It all came to dramatic end after Hillary went on one of her trips with the students. In this scene, Dempsey echoed the feelings on how many husbands feel when their wives become the major breadwinner.

 

He never thought their marriage would be this way! – Over the course of movie, Patrick Dempsey increasingly became more aggravated with his wife as she began to do more to provide for her students. In his job, it’s safe to say that he was unable to have the type of dream job he wanted because he had to make sure they had stability which was a source of resentment for him.

Men feel the need to be needed! – If women are devoting so much of their quality time at work, or doing other outside activities, they feel their wives will no longer need them. Most men as Dempsey calls it, “Don’t want to be the wife.”

Men want to always feel they will choose them! At some point if the husband feels their spouse will choose their career or endeavor over them, they feel they have no choice, but to either leave or find someone who will appreciate them being the focus of the relationship.

What do you think about McDreamy’s comments?  Is he right about his feelings.

 
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Posted by on June 10, 2013 in iLoveStrong QoTD

 

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Survey – Are you iLoveStrong Happy Couple

As a relationship coach and a follower of all things relationships, I come across all sorts of surveys: 10 tips to do this, 10 tips to do that. This morning I ran across this survey, 10 Things Happy Couples Do in Real Age, and I felt this is the type of environment I try to provide couples in my coaching practice. I would love to share these questions with you to see if you are truly an iLoveStrong Couple, and if you aren’t what could be done about it.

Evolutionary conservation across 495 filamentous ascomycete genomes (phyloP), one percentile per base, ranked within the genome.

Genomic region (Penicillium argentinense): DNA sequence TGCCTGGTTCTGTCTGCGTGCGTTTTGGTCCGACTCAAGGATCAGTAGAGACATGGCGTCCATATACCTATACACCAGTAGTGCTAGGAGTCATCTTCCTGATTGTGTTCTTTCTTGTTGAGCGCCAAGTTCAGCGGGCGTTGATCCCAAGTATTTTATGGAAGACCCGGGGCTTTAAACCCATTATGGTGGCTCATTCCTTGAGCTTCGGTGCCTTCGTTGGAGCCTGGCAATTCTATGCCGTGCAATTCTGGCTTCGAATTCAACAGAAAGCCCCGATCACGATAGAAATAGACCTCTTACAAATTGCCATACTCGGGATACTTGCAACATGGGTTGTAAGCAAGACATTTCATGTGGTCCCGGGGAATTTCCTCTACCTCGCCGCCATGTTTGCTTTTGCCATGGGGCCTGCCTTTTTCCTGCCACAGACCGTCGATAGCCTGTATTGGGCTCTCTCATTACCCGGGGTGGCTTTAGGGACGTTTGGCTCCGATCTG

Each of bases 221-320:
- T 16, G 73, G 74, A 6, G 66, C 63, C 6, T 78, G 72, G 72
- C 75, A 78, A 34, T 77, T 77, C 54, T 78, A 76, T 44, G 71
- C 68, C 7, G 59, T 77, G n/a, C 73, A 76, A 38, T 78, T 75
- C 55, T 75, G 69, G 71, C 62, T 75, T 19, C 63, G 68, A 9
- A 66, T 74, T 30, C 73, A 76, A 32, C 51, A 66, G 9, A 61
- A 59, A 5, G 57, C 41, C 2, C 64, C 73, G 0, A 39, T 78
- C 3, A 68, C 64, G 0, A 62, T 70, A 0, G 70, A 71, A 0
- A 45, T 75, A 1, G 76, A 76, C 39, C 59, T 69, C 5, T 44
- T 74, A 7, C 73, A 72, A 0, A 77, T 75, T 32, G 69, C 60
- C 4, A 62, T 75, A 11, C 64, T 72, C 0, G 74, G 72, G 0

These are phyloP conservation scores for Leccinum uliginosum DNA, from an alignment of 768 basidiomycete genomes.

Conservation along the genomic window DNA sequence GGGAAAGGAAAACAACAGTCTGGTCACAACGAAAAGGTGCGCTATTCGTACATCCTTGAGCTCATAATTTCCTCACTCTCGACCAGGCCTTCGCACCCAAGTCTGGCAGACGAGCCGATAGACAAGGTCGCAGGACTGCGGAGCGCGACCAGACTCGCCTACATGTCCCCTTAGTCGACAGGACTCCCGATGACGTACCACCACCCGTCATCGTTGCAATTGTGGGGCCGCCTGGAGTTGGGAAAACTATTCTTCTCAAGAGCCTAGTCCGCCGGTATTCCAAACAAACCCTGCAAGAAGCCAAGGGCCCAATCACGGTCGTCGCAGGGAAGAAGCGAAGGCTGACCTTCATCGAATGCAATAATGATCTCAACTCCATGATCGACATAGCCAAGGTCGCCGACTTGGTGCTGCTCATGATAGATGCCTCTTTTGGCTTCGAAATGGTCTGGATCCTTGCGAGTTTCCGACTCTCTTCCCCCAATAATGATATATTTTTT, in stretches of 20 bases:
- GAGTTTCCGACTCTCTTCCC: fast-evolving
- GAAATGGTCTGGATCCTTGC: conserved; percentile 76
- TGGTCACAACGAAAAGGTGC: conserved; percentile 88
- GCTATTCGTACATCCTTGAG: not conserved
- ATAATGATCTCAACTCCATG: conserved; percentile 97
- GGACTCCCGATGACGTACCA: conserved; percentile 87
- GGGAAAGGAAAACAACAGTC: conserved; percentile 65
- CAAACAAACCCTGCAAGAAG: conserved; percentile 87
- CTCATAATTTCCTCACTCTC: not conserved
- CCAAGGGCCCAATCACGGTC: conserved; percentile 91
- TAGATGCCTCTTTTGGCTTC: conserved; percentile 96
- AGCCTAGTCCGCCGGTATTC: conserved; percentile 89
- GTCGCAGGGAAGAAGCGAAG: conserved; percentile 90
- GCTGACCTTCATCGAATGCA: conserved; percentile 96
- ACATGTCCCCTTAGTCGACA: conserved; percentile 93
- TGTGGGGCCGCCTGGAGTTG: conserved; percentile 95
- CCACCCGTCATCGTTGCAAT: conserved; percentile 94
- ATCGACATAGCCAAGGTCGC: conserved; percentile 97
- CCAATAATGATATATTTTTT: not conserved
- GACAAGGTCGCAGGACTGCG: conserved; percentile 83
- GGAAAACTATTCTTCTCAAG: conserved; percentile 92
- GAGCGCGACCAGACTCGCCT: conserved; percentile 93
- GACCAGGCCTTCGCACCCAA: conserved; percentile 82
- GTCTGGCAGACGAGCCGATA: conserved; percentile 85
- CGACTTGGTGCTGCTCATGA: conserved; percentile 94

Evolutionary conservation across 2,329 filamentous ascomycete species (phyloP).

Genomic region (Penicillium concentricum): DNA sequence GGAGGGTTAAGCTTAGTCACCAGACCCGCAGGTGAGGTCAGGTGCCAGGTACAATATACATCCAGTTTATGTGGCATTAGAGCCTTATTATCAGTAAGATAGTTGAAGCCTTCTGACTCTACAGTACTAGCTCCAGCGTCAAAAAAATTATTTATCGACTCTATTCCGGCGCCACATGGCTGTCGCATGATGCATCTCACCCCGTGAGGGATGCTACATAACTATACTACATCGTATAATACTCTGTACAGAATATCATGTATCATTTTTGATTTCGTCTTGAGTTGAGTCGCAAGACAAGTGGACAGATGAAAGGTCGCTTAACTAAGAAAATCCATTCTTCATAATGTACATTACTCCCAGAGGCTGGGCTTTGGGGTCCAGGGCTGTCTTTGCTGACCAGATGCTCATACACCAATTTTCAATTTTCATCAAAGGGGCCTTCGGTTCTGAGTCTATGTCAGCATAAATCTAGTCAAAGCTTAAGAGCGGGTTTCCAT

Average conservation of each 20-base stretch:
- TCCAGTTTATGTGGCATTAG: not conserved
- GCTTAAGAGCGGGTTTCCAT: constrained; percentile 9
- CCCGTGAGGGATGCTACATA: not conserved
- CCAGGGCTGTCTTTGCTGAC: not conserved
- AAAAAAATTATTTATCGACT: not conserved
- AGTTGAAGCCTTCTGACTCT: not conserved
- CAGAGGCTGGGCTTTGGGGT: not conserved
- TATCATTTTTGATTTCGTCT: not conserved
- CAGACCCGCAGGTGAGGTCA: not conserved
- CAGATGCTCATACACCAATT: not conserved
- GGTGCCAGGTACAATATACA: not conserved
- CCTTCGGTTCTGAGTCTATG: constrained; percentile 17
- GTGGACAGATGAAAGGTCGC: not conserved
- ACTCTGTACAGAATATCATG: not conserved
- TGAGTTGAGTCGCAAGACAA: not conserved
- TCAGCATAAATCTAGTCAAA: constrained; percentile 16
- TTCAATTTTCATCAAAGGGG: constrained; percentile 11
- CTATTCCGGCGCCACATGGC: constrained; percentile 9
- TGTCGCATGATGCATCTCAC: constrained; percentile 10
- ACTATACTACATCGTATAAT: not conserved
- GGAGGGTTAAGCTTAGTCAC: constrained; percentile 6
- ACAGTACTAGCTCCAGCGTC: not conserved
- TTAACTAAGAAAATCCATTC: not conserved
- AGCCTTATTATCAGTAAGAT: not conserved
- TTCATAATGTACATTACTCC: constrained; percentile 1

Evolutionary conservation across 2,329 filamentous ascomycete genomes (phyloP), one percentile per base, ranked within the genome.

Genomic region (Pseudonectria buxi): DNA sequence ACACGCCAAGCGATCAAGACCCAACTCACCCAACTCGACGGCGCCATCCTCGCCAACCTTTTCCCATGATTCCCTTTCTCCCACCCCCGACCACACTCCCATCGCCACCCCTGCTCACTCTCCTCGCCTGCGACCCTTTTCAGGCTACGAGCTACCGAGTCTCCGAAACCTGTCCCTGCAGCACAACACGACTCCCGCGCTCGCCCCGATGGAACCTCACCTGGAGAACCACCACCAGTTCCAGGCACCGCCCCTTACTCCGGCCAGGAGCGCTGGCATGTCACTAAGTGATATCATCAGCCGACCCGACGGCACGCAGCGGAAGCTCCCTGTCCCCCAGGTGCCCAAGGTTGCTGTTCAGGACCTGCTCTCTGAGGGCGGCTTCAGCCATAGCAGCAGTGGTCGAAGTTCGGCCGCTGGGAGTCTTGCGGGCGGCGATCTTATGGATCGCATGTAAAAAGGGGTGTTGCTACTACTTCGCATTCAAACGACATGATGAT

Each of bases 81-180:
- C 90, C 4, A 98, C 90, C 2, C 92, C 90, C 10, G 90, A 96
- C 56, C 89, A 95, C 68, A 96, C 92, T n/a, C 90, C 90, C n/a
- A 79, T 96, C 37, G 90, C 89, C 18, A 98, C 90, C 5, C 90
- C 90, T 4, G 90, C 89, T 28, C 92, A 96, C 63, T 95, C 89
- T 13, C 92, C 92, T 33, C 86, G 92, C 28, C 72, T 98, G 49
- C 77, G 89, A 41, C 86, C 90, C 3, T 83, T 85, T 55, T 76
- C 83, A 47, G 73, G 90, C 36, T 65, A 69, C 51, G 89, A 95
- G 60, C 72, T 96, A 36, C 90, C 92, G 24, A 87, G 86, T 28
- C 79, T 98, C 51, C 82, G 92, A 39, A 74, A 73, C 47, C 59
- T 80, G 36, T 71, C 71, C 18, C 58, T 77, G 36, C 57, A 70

1. Do you feel the love in your marriage should be intense all the time or will grow over time?

Couples who start out thinking the fiery intensity of new romance will last forever lose 50% of their passion for each other after just 18 months, according to Harvard psychologist Robert Epstein, PhD. The couples who grow happier over time are the ones who understand that love evolves, becoming calmer, deeper, richer, and more powerful.

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2. During arguments, do you play nice or do you find a way to jab your spouse any chance you get?

The happiest couples do something other couples often don’t: They’re kind to each another. Happy partners simply don’t get mean or nasty with each other, even during arguments. “Happy couples treat each other like best friends,” says David Penner, PhD, assistant clinical director of the Gottman Relationship Institute. “They’re nice to each other across the board. That’s what builds loving feelings.”

3.During bedtime, is it all about sex, or talk?